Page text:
The Eagles still have a lot to play for, but most of that suddenly has to do with concepts like ‘personal pride’ and ‘the future.’ After losing to the Packers 27-13 Monday night, playing for ‘the playoffs’ is done. The Eagles aren’t mathematically eliminated from the postseason yet, but they might as well be.
The offense is a disaster right now, with no weapons to speak of for Carson Wentz to utilize, other than an aged Darren Sproles, a couple of mediocre tight ends and receivers largely off the scrap heap. Jordan Matthews is the only NFL-caliber receiver on the entire roster and he missed half the game with an ankle injury. Dorial Green-Beckham showed up early, finishing the game with six catches for a team-best 82 yards. For most of the game, though, he wasn’t a factor. Wentz scored the team’s only touchdown on a one-yard run, the first rushing touchdown of his career, but his numbers were, again, mediocre. Sure, he completed 24-of-36 passes, but for just 254 yards and one interception.
The Packers defense is horrific, and the Eagles only mustered 13 points against that unit. That’s how bad the offense is. And somehow, that wasn’t their biggest problem.
The Eagles defense came into Monday night’s game giving up just 9.5 points per game at home this season. The Packers offense has been pedestrian at best, struggling through the season with nearly as many injuries as the Eagles. Sure, they have Aaron Rodgers, but it hasn’t mattered much this season, as the Packers offense is middle of the, uh, pack all year.
Rodgers mattered Monday, throwing for 313 yards and two scores, the first 300-yard passer the Eagles have allowed this season. The Packers were an inexplicable 10-for-14 on third down and, just for a kick in the pants, 1-for-1 on fourth down. The Eagles had seven penalties, including four on defense, and two that allowed the Packers to extend drives after failing to convert on third down.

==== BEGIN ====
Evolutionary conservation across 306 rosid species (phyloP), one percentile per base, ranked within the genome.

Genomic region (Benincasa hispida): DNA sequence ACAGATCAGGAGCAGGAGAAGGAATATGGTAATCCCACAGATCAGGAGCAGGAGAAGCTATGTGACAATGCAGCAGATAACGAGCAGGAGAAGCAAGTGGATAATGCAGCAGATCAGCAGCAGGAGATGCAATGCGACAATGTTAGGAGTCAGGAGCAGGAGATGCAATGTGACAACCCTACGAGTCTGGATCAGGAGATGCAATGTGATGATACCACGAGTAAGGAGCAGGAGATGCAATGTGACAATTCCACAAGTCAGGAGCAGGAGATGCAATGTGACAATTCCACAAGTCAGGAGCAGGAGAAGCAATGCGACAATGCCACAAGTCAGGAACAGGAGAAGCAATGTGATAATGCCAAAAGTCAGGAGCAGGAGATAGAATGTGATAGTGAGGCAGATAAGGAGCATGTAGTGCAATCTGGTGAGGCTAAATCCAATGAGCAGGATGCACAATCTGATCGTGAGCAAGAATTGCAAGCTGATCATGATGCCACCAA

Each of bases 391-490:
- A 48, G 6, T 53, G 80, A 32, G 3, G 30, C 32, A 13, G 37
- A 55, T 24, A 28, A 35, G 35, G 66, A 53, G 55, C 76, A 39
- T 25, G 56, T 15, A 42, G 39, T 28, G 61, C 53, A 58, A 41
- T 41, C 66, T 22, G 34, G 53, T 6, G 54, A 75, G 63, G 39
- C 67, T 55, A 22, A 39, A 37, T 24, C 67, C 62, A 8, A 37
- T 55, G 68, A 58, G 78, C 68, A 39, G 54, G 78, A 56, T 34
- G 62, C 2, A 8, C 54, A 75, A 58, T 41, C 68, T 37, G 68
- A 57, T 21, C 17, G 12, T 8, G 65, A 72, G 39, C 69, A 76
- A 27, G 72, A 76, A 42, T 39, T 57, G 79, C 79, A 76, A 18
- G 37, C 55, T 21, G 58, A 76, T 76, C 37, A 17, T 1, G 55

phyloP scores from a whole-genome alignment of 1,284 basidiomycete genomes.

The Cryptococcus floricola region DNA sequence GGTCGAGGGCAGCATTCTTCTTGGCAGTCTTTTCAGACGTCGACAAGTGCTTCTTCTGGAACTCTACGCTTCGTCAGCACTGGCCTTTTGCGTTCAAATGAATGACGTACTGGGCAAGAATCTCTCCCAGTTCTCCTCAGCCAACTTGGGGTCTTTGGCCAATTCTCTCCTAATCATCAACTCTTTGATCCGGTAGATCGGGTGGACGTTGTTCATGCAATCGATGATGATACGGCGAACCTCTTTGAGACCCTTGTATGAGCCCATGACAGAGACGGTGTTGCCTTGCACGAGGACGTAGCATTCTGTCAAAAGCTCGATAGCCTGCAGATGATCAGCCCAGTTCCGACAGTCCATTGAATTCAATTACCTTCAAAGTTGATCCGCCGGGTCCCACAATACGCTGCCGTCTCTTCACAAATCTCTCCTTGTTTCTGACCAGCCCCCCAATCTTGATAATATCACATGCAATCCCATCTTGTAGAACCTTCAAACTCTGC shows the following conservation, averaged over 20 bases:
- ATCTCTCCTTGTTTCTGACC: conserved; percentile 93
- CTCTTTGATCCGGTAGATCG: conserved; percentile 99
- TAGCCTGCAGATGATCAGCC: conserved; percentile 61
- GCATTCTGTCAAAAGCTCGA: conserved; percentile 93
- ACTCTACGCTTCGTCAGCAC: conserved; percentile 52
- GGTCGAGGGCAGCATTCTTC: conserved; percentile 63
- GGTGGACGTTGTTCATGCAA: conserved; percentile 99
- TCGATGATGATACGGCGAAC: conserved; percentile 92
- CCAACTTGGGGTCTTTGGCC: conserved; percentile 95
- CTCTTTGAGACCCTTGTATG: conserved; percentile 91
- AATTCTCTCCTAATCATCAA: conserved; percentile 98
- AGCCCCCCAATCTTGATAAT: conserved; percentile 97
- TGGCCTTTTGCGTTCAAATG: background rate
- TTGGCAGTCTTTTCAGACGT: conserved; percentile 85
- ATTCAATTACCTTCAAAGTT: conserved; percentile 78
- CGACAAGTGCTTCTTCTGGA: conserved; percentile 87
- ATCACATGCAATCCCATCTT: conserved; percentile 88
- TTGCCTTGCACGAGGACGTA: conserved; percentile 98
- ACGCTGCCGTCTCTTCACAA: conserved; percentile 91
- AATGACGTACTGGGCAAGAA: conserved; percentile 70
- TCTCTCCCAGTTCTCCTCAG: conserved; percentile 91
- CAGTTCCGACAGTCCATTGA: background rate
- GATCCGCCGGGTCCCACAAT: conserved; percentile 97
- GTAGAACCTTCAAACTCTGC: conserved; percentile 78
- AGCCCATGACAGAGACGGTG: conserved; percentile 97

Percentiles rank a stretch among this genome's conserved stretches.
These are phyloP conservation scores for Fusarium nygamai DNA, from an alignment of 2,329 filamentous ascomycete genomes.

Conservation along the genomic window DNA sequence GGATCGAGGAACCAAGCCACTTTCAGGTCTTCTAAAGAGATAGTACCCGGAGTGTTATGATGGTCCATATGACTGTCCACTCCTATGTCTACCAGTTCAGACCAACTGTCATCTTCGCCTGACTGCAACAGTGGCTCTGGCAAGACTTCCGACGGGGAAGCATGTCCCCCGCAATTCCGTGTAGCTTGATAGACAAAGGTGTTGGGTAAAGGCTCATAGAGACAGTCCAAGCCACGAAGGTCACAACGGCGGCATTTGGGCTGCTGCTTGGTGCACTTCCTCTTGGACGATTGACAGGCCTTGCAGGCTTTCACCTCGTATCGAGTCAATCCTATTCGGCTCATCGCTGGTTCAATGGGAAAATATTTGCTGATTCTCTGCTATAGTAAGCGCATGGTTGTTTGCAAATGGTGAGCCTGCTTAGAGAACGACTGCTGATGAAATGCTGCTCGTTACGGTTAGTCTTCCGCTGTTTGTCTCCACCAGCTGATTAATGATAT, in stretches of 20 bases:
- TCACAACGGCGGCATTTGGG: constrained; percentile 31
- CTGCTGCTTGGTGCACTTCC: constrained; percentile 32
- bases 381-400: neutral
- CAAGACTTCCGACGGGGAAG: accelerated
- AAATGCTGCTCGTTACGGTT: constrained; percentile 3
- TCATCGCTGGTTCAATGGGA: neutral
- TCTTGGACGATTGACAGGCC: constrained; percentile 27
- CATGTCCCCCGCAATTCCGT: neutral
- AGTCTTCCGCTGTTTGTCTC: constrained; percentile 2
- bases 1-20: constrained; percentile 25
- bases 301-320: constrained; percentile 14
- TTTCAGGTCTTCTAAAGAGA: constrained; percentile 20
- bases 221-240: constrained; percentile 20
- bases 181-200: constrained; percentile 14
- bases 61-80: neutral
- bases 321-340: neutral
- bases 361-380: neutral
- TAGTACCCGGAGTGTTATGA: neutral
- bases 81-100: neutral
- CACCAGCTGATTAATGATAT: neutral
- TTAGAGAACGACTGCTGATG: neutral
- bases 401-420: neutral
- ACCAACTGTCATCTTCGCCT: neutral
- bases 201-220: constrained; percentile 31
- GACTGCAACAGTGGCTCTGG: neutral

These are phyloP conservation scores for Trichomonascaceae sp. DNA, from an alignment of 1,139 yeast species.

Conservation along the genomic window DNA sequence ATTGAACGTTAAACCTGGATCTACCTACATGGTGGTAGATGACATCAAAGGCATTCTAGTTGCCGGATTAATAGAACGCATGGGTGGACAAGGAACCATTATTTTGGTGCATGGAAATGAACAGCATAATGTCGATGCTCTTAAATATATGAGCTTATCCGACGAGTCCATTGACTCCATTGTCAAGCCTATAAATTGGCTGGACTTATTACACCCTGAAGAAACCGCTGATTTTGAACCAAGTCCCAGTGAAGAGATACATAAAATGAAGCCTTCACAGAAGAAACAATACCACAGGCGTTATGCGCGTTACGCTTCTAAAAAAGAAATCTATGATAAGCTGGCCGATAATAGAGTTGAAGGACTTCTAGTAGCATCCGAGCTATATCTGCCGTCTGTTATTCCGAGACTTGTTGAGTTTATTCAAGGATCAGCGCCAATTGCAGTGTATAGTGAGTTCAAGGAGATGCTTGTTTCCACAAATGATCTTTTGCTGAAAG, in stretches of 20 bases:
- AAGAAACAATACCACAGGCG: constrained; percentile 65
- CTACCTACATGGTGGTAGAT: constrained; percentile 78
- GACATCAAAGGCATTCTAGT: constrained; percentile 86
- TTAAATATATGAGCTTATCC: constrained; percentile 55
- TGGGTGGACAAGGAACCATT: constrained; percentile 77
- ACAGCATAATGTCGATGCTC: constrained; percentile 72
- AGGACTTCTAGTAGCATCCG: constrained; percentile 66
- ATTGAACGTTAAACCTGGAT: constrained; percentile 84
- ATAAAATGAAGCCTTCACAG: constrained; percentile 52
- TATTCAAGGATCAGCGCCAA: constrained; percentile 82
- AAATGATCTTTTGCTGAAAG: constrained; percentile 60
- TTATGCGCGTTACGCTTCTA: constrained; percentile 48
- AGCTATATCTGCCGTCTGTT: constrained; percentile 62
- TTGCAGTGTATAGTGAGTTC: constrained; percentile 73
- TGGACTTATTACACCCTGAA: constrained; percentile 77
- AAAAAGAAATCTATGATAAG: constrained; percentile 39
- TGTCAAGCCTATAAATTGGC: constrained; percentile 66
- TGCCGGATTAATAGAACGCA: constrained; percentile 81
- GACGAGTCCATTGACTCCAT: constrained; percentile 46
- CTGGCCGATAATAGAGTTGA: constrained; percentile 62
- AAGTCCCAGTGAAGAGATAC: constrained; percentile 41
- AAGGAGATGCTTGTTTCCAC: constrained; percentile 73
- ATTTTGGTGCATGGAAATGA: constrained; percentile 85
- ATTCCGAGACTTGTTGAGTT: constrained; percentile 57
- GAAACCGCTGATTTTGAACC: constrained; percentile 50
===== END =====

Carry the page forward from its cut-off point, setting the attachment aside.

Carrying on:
“It was a tough day,” Eagles head coach Doug Pederson said after the game. “You’re not going to be in a position to win many games without the pass rush, and on the other side the pass protection. Obviously it starts with the offensive and defensive lines and, you know, it was just too much time for a guy like Aaron Rodgers to stand back there. He’s going to pick you apart. You just can’t hold up on the back end that long. It’s something we’ve got to look at hard and try to get it fixed.”
Rodgers wasn’t sacked the entire game, and was only hit twice. Wentz, by comparison, was sacked four times and hit eight. Again, the Packers defense is horrible. And, lest we forget, the Eagles offense is (read: was) worse.
“We’ve still got five weeks left and it comes down to just, you know, each guy as a pride factor the next five weeks,” Pederson admitted. “But it’s something we’ve got to seriously evaluate.”
This cannot be overstated: The Eagles went into Monday’s game with maybe five legitimate NFL-caliber offensive difference makers on the active roster, and after Matthews went down, the chances of the offense doing much of anything were gone. The offensive line is, in a word, offensive right now after suspensions and injuries have decimated them. The offense the Eagles had on the field in the second half may be one of the least talented units in the last 10 or 15 seasons. Surely, that’s Chip Kelly’s fault, as he left the Eagles with a dearth of skill position players, but he’s gone, and Pederson and Howie Roseman are going to have some tough questions to answer as to why the offense is so darn thin.